Last-Ditch Recipes to Get Rid of Your Chametz Guilt-Free

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Close up picture of an open small box of cereals (this picture has been shot with a 31 megapixels super high definition Hasselblad HD3 II camera)
21 Mar 2013
.Please note: fresh fruit and vegetables need to be inspected for insect infestation. Please consult our guide

Please note: Eileen Goltz is a freelance kosher food writer. The Orthodox Union makes no endorsements or representations regarding kashrut certification of various products/vendors referred to in her articles, blog or web site.

Small Box of Corn Flakes

When it comes to cleaning out my pantry for Pesach, one of the first items on my trash list are those almost-empty boxes of cereal. You know the ones I’m talking about, those that are hiding behind the other stuff I don’t need, pushed to the WAY back with only a cup or two of flakes or Os–not enough to make a bowlful but just enough to make me hesitate to throw them out, because well, you just don’t throw out perfectly good cereal. I mean, there could be a zombie apocalypse and we’d be barricaded in the house with, G-d forbid, no cereal, and then where would we be?

So, even at this one time of year when there is pretty much a get-out-of-jail-free card for discarding any and all bits and bites of leftovers, I still have that moment of hesitation.

I defiantly throw caution and common sense to the wind and decide that one last-ditch recipe is all need to make the leftovers disappear.

Honey and Nut Salad (dairy or pareve, depending on the cereal)




  1. In a serving bowl, combine the vinegar, oil, sugar, salt and pepper. Whisk to combine and set aside.
  2. In a salad bowl combine the lettuce, onions, apples, cranberries, pecans, and celery. Toss to combine.
  3. Sprinkle the cereal on top and drizzle the dressing over the top. Toss to combine and serve.

My files, source unknown.

Meatloaf Plus (meat)

8 servings



  1. Preheat oven to 350°F.
  2. In a bowl combine the ground beef, bran cereal, onion, green pepper, salt, ¼ cup barbeque sauce, garlic, and egg. Mix to combine.
  3. Transfer to two loaf pans. Bake at 350°F for 30 minutes.
  4. Top with ½ cup barbeque sauce. Bake 30 to 45 minutes more or until done. (You may need to drain.)

Sesame Corn Flake Chicken (meat)

8 servings




  1. Preheat the oven to 400°F. Grease a cookie sheet with sides.
  2. In a bowl combine the bread crumbs, corn flakes, sesame seeds, and chili powder and mix to combine. Place the eggs in a large bowl and whisk to combine.
  3. Dip the chicken strips into the beaten egg, and then roll them in the bread crumb/cornflake mixture, making sure both sides are coated. Place the chicken on the prepared cookie sheet and continue until all the chicken is coated.
  4. Bake 10 minutes, flip the pieces and continue cooking for an additional 7 to 10 minutes until they are cooked throughout, but not overdone.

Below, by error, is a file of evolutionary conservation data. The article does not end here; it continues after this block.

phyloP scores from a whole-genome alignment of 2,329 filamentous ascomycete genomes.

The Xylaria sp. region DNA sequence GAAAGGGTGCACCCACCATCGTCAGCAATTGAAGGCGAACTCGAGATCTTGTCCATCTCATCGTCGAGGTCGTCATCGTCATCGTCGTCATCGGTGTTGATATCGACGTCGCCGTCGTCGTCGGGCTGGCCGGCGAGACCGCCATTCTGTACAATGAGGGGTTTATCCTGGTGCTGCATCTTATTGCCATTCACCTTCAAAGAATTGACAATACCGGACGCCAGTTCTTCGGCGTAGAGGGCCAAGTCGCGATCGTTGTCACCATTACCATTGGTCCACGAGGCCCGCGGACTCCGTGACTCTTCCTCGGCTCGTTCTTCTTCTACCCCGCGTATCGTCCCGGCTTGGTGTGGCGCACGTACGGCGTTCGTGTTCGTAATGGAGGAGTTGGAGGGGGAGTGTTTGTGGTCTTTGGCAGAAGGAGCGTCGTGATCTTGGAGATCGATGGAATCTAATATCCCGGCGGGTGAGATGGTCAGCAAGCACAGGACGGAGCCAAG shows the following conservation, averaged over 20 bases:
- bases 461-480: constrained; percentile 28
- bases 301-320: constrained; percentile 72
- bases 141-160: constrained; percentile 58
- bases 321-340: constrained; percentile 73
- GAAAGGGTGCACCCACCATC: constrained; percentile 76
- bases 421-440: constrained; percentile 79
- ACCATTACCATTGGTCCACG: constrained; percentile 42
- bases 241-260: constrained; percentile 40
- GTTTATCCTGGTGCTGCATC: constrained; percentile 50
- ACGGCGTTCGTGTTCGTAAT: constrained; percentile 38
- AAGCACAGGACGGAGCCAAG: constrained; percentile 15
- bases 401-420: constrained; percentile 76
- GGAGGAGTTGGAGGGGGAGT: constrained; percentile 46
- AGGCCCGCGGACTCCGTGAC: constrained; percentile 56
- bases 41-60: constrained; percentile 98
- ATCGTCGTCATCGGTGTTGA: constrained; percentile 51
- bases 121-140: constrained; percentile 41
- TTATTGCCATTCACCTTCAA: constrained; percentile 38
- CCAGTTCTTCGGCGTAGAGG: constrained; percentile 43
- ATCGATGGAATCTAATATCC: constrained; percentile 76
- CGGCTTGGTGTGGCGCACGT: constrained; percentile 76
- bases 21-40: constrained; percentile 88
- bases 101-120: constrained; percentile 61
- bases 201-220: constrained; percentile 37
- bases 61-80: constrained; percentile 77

5. While the chicken is cooking combine the parsley, oregano, tarragon, vinegar, oil, and honey in a bowl or jar with a tight fitting lid. Whisk or shake to combine. Season with salt and pepper.
  6. You can place the lettuce in a salad bowl or divide it between 8 plates and top with warm cooked chicken. Drizzle the dressing and sesame seeds over the top and serve.

Submitted by Aaron Martoni of San Francisco, CA; modified from

Apple Tart (dairy or pareve)

10 to 12 servings



  1. Preheat the oven to 350°F.
  2. In bowl of a food processor combine the butter or margarine, flour and ¼ cup of the sugar. Process until the mixture resembles coarse crumbs. Add the egg and water and pulse just until combined and the mixture forms dough.
  3. Press the dough onto the bottom and sides of an ungreased 9×13-inch baking pan. Bake 15 minutes then remove from the oven.
  4. While the crust is baking, combine the granola, almonds, cinnamon and sugar in a bowl. Place the apples on the crust then sprinkle the granola mixture over the top. Bake for 50 minutes or until the top is golden and bubbly.
  5. Spoon the chopped apples over the crust and then sprinkle the granola mixture over the apples. Press it down slightly. Bake 45 to 50 minutes. Then cool for at least 30 minutes before drizzling on the glaze.
  6. In a bowl combine the powdered sugar and lemon juice and mix until smooth. Drizzle over the top of the tart and serve warm or cold.

Modified from

Does your Seder look like what the rabbis really had in mind? Probably not. A bold suggestion for your Seder this year.

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Eileen Goltz is a freelance kosher food writer. She graduated from Indiana University and the Cordon Bleu Cooking School in Paris. She lectures on various food-related topics across the U.S. and Canada and writes weekly columns for the Chicago Jewish News, and OU Life. She is the author of the Perfectly Pareve Cookbook (Feldheim) and is a contributing writer for several publications. You can visit Eileen’s blog by clicking Cuisine by Eileen.

The words of this author reflect his/her own opinions and do not necessarily represent the official position of the Orthodox Union.